Burden of illness adjusted measures abound in health care, with the purpose being to avoid misleading analyses about health care spending, utilization and provider performance. These adjustments are supposed to help account for differences in measured outcomes that might be the result of treatment of patients with different health statuses and health needs. But a study in the British Medical Journal suggests that the three most common illness burden adjusters are flawed because they do not account for the effect of different amounts of health care use by patients. (BMJ Article) The underlying premise is that when using administrative data, like claims, to determine diagnoses, it appears to be the case that the more physician visits and tests a patient has, the more diagnoses will be given to them and the sicker they will appear on the various burden of illness adjusters. Since there may be a geographic factor in such utilization variations, there may appear to be more geographic variation in outcomes like mortality or spending then there really is. Even if the variation is at the individual physician or patient level, it can affect certain measures.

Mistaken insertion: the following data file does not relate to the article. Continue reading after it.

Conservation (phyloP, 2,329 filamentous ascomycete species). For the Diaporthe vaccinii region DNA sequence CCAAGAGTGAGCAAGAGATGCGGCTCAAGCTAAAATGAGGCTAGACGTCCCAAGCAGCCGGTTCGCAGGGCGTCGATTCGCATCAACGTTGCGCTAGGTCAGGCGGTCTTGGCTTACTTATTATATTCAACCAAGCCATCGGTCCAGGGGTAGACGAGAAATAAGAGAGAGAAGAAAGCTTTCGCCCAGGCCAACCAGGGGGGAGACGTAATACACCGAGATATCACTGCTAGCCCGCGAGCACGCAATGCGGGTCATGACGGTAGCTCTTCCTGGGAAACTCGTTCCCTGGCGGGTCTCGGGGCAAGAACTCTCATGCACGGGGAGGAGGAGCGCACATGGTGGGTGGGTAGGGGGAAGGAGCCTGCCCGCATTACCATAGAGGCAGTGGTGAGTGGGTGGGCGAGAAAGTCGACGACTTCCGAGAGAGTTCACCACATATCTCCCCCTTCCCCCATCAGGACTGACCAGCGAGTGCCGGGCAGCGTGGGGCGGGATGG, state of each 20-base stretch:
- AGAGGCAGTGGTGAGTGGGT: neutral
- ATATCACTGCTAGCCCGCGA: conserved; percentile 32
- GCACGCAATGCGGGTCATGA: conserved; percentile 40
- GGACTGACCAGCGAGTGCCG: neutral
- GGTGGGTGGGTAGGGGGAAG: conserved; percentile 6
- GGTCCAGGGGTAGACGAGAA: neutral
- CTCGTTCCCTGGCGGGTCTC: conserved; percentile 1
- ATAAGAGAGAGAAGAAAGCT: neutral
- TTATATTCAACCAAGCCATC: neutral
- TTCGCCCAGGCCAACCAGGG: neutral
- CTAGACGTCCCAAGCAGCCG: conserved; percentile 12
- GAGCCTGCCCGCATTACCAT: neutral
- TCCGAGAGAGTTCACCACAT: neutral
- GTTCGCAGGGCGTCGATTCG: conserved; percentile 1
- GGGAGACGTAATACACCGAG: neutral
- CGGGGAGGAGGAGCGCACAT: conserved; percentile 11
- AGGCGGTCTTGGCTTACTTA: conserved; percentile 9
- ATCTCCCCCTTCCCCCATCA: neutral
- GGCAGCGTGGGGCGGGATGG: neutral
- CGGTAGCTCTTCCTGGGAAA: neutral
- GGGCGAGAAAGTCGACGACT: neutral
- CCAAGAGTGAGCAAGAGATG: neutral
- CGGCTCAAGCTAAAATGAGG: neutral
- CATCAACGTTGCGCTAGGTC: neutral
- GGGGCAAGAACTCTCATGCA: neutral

If you adjust the adjusters for physician visit rates, a substantial fraction of the geographic variation in mortality and spending disappears, although a significant amount remains and is unexplained. Since illness-adjusted measures are used for many purposes, including quality reporting, health plan payments under MA and analysis of health care issues for policymakers, if these adjustments introduce errors, then they are likely creating errors in the uses to which the measures are put. On the other hand, adjusting burden of illness methods for visit rates also seems to be somewhat circular. It may be that patients have more visits because they really are sicker. It may be that some doctors are more comprehensive in identifying every possible problem a patient has. The underlying problem may be that claims data is not the best source to identify actual patient illnesses, but abstracting medical records is painstaking at this point and there is increasing concern that even medical records may be “upcoded” for reimbursement or other purposes. How sick a particular patient is appears to be harder to discover than it looks at first glance.